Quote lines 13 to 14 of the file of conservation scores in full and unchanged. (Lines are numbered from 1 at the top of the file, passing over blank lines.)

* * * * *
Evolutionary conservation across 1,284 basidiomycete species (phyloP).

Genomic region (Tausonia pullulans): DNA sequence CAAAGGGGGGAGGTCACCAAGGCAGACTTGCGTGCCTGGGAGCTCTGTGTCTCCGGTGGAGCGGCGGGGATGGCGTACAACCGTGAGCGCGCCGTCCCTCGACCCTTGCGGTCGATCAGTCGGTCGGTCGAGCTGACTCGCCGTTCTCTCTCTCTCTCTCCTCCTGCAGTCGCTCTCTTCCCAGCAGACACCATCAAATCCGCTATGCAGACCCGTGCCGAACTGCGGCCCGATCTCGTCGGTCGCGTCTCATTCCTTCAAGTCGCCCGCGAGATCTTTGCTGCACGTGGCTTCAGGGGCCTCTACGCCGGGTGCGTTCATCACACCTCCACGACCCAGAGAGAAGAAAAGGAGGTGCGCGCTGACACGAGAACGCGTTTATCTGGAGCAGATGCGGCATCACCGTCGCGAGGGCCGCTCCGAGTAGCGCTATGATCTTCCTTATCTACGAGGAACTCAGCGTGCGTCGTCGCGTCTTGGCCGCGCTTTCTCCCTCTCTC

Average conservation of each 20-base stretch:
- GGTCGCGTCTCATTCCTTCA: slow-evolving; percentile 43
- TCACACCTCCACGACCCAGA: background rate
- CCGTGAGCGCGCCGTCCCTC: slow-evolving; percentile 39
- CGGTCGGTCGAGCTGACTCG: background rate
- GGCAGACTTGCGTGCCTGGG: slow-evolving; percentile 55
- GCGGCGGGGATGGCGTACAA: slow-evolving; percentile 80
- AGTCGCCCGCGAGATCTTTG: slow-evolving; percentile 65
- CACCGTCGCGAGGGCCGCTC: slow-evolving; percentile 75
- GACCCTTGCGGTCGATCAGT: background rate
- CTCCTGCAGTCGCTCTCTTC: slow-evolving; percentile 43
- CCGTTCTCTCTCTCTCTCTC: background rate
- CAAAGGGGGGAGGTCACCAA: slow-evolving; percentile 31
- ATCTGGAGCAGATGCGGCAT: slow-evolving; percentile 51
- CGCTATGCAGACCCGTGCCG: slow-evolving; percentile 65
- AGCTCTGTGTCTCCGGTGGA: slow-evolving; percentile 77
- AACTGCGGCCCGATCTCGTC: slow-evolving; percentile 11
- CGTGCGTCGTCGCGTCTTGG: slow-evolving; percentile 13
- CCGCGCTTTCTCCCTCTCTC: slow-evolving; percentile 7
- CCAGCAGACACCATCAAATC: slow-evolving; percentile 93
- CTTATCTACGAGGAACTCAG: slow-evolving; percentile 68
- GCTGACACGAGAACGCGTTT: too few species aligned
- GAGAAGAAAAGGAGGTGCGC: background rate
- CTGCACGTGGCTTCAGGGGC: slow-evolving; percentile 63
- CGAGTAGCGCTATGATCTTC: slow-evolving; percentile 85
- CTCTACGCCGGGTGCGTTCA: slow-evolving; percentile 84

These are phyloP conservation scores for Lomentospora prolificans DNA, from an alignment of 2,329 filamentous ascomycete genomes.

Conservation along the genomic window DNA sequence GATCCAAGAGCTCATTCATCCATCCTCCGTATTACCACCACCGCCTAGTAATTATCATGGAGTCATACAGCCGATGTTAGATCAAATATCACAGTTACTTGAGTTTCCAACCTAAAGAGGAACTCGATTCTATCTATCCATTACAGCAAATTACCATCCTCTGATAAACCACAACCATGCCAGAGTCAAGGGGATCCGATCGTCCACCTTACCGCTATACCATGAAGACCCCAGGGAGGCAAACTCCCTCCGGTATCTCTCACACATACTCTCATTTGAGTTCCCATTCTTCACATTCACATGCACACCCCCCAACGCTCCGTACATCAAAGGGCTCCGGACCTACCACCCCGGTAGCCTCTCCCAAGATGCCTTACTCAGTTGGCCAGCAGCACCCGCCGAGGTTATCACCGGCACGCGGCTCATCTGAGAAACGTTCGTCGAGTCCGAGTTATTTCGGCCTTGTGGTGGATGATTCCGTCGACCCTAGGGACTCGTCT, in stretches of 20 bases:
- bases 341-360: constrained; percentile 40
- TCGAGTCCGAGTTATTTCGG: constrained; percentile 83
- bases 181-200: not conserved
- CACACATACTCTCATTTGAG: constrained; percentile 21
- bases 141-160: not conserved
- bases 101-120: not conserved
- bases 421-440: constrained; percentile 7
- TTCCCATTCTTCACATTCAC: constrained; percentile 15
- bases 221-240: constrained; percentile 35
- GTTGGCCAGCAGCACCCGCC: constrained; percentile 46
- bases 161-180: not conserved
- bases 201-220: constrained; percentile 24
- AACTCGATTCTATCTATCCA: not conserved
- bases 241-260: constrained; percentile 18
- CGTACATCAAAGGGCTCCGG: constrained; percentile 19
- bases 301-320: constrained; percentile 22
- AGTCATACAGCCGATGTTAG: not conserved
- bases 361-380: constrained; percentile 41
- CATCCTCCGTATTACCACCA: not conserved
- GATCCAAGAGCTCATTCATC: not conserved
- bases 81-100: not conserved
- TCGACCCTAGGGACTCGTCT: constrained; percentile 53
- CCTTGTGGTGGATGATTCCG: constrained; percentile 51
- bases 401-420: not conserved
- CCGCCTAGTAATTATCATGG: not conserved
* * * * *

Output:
- CTCCTGCAGTCGCTCTCTTC: slow-evolving; percentile 43
- CCGTTCTCTCTCTCTCTCTC: background rate